Holiday Saturation Enforcement Campaigns
‘Tis the season to be jolly, and it also ’tis the season for California Highway Patrol officers to keep an extra sharp lookout for people who are a little bit too jolly and/or are on the naughty list.
California law enforcement officers will participate in two STEP programs this December. First, there is the perennial “Drive Sober Or Get Pulled Over” effort. This program has been in effect since the early 2000s, and usually cranks up around holidays traditionally associated with drinking and driving, such as Labor Day Weekend, New Year’s Eve, and Memorial Day Weekend.
The federal government gives states and localities money to fund saturation enforcement efforts during these times. Furthermore, effective October 1, 2016, the California Office of Traffic Safety rolled out the SIDE (Statewide Impaired Driving Enforcement) initiative. Local law enforcement agencies can apply for state grant money to fund roadside checkpoints, DUI patrols, and other advanced interventions.
In 2014, impaired California drivers killed 645 people and seriously injured more than 10,000 others. As a result, CHP Commissioner Joe Farrow vowed that “we will continue to do everything in our power to promote safety on California’s roadways.”
Many law enforcement organizations employ Selective Traffic Enforcement Programs. These efforts nearly always have catchy names, like “Drive Sober Or Get Pulled Over” and “Click It Or Ticket.” In fact, the Tombras Group, a Knoxville-based advertising firm, came up with both these nicknames. This same firm also handles the commercials that promote new products at McDonald’s, and they are the brains behind those “you don’t have to be a farmer to save money with Farm Bureau Insurance” advertisements. Many law enforcement officials believe that, in the social media/digital age, a catchy advertising campaign can be just as effective as officers on the street.
Another supporting theory is that high visibility in a certain area during a certain amount of time will not only result in a large number of arrests, but also permanently change driver behavior. The evidence on this point is uncertain, at best, but that fact does not prevent agencies from trying.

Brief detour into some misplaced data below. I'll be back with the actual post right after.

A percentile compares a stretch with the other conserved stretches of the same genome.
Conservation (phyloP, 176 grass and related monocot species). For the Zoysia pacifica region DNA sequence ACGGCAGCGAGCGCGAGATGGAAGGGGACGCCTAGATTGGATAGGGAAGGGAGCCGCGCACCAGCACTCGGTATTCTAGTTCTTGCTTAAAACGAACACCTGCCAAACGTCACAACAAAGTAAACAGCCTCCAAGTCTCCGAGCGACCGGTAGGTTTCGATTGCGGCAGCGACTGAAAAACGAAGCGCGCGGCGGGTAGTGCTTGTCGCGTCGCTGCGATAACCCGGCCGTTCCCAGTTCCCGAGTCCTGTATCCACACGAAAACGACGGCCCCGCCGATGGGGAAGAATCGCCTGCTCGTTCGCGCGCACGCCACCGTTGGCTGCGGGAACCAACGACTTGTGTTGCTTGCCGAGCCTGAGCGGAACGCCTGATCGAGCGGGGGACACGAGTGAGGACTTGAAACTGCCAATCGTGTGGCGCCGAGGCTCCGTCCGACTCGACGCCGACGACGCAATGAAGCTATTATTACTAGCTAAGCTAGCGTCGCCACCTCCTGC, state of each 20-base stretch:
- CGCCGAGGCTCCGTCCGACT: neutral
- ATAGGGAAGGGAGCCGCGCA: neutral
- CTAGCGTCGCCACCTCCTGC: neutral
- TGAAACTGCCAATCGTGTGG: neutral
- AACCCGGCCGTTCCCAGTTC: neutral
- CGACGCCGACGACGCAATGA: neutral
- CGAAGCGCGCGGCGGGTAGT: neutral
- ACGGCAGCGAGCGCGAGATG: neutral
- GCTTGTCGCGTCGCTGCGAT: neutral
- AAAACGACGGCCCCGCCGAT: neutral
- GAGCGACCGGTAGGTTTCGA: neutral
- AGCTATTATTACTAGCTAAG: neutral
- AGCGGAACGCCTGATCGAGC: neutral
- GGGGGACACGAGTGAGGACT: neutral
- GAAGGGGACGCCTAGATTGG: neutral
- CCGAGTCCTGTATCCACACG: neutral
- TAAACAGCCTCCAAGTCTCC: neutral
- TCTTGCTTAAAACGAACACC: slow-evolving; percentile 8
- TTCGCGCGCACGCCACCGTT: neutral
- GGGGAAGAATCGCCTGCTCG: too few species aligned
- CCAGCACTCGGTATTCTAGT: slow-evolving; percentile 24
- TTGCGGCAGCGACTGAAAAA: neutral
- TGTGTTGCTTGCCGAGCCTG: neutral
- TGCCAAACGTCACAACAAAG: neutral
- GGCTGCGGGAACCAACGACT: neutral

Most DUI enforcement campaigns consist of DUI patrols and sobriety checkpoints. Publishing heiress Patty Hearst, who is probably an authority in this area, once said that “there are people who look for trouble, and trouble is very easy to find when you go looking for it.” In a nutshell, that concept is the biggest weakness in DUI patrols. If their superiors instruct officers to go to a certain area at a certain time and arrest drivers for certain violations, that is what they will do. In addition to pressure from supervisors, there is financial pressure as well, because the DUI patrol must generate enough revenue to justify the expenditure on officer overtime and other program costs.
This is not to say that all DUI patrol officers are hopelessly biased. However, in borderline situations, the fact that the officer may have had an agenda could sway at least one juror one way or the other, and one juror with a reasonable doubt as to the evidence means that the defendant is not guilty.
Sobriety checkpoints have been legal since 1990. In previous decades, some departments operated random checkpoints, until the United States Supreme Court declared that roadside checkpoints violated the Fourth Amendment. These ad hoc checkpoints had almost no structure or organization, and may consist of little more than a few officers who decided to pull over cars at random to perform a “drivers’ license check.”
In 1990, the United States Supreme Court basically endorsed Ingersoll v. Palmer, a 1987 California Supreme Court decision. In 1984, the California Attorney General declared that roadside checkpoints were legal in the Golden State, and almost immediately thereafter, a checkpoint sprang up in Burlingame. Before officers set up the checkpoint, the department issued a series of guidelines that the California Supreme Court, and later the United States Supreme Court, adopted.
- Visibility: Motorists must have sufficient opportunity to avoid the checkpoint if they so desire, so warning signs need to be up at least one or two exits ahead of the checkpoint.
- No Officer Discretion: All administrative decisions, such as checkpoint location, hours of operation, and method used, must be made at the supervisory level and operating officers cannot deviate from these instructions under any circumstances.
- Neutral Formula: Similarly, officers can have no discretion about which vehicles to stop and which ones to wave through. Typically, officers stop every third or fourth vehicle, to keep traffic moving.
- Location: Supervisors may only place checkpoints in high-DUI areas. This issue came up in Chicago last year, after an investigation supposedly revealed that the Chicago Police Department set up checkpoints in predominantly black neighborhoods even though most DUI offenders are white.
- Length: An eight to ten minute traffic delay and sixty or ninety second vehicle inspection are probably reasonable delays.
Law enforcement must also publish notice in advance. Such notice gives motorists another chance to avoid the checkpoint and also helps enhance the deterrent effect.
STEP campaigns have a direct effect on DUI cases. For a free consultation with an experienced criminal defense attorney in San Diego, contact the Law Office of Vikas Bajaj, APC. Home and jail visits are available.